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Make a Holiday Donation to the 10th Cir.'s Historical Society

By Aditi Mukherji, JD on December 24, 2013 9:47 AM

To get into the spirit of giving this holiday season, why not give back to the Tenth Circuit by making a charitable contribution to the Historical Society of the Tenth Judicial Circuit?

As we all know, the lawyers and judges of the Tenth Circuit have a rich history. Becoming a member or making a small contribution to the society can help to preserve and promote the legal community and public's understanding of the role of the circuit.

Tenth Circuit's Historical Society

The goal of the Society is to promote awareness of federal courts in the Tenth Circuit, their function, and history by:

  • Assisting in the preservation of items of historical significance, including the Byron White Collection;
  • Assisting in the collection of materials related to court history;
  • Presenting programs at state bar association meetings;
  • Sponsoring programs and lectures in the courthouse;
  • Delivering presentations at local schools;
  • Planning sessions at the biennial Tenth Circuit Judicial Conference;
  • Supporting publication of articles about the development of federal courts, including histories of specific events or cases as well as biographies or oral histories of judges and distinguished lawyers; and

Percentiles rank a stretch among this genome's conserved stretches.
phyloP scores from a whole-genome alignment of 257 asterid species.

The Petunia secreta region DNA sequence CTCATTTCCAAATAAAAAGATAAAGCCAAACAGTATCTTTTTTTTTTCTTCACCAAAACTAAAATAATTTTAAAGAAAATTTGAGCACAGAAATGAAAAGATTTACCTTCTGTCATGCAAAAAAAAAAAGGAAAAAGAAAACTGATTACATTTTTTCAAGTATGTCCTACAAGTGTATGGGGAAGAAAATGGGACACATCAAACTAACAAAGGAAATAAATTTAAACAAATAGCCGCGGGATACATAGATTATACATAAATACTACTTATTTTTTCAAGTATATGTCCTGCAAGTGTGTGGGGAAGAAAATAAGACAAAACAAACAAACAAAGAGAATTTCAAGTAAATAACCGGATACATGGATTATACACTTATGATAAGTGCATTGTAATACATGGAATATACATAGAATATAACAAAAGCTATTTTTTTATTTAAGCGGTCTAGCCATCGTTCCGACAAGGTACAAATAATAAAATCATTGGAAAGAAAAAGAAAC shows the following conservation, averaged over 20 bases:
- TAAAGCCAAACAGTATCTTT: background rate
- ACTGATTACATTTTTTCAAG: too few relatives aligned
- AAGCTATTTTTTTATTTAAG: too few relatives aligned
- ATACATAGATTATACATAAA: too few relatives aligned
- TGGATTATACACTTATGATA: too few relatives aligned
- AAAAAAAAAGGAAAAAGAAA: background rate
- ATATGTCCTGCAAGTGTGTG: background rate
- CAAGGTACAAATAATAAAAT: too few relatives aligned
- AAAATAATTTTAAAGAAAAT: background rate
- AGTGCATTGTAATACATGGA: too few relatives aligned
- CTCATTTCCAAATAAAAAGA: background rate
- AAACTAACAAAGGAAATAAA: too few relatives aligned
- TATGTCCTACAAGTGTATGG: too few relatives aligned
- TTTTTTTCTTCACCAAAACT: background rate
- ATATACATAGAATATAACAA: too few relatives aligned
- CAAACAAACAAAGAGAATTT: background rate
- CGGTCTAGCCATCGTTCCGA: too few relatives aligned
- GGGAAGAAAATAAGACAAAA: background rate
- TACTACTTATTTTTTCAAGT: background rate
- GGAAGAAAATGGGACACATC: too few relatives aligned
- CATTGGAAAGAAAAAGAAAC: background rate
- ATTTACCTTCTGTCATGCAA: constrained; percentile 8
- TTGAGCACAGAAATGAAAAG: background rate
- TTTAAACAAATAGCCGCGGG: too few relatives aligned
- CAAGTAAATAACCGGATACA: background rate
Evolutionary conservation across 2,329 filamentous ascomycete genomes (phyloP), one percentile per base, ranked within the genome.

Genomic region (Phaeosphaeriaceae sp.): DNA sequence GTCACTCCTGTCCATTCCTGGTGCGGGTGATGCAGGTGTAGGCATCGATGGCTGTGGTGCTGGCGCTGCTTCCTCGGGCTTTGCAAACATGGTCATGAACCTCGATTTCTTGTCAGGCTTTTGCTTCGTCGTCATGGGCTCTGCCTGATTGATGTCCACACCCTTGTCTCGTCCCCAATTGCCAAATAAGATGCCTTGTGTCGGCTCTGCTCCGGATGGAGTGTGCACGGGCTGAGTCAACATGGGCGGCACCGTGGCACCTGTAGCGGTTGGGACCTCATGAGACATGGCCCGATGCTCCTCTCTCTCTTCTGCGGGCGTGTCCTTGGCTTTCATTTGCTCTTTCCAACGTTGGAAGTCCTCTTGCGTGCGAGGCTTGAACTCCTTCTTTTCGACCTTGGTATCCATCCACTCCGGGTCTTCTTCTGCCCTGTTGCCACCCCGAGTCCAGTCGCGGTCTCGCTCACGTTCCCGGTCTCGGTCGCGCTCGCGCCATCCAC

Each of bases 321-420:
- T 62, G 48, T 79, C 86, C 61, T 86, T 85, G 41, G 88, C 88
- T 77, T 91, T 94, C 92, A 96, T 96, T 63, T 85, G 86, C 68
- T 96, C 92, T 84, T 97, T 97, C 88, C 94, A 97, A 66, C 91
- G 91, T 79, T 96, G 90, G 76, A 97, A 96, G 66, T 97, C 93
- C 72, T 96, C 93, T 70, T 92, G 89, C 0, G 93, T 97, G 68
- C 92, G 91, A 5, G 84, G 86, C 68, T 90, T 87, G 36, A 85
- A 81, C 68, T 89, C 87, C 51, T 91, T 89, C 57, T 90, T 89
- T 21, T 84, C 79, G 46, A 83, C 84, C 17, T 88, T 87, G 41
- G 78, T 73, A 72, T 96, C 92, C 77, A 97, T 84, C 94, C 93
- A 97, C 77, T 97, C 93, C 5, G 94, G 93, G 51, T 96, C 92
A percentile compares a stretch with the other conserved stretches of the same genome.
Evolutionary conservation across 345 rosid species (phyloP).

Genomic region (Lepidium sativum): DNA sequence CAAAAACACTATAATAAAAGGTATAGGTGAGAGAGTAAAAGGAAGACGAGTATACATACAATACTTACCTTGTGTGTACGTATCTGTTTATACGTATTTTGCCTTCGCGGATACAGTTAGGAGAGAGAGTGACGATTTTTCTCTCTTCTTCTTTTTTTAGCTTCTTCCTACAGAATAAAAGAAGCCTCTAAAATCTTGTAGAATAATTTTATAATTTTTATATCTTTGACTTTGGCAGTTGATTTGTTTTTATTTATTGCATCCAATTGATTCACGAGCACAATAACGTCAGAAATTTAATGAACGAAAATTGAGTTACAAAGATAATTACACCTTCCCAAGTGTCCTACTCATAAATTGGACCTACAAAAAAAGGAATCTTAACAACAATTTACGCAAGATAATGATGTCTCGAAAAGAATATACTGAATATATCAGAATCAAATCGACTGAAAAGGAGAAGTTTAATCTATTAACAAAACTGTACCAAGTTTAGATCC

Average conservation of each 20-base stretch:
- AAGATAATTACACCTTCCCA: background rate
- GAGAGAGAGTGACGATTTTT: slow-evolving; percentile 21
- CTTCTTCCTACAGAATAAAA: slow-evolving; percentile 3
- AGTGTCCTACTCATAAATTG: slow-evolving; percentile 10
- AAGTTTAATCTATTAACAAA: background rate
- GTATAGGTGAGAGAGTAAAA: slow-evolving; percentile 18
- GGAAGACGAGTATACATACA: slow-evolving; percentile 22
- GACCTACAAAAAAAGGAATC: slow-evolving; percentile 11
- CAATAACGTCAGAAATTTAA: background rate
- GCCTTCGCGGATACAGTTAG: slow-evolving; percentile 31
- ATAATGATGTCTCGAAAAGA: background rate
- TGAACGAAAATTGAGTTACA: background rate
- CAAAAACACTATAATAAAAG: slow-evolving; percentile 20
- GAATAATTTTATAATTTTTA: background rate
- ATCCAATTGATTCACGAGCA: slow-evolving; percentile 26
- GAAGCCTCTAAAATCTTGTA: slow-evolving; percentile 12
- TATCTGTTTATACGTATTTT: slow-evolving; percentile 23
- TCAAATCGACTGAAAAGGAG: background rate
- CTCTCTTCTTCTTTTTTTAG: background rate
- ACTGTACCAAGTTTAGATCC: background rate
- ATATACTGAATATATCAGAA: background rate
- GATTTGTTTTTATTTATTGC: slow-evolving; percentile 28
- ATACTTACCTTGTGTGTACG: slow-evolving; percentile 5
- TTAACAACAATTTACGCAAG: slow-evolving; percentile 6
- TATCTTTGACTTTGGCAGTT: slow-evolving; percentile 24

• Developing permanent or traveling exhibits.

Membership Information

The best part about this gift is that you're celebrating the history of the Tenth Circuit -- affordably! The breakdown of annual membership fees is as follows:

  • Judges (Active and Senior) and attorneys practicing more than five years: $50
  • Attorneys (retired or practicing less than 5 years) and retired Judges: $25
  • Court and law office personnel, and members of faculties: $15
  • Students and others interested in the legal profession: $10

The Society is a tax exempt, not-for-profit charitable and educational organization, qualified under Section 501(c)(3) of the Internal Revenue Code and incorporated in Colorado. Operations are financed by memberships in the Society and by contributions from the public.

All society directors and officers serve without compensation. And for lawyers looking to maximize their tax deductions before year's end, keep in mind that all contributions, including membership dues, are tax deductible.

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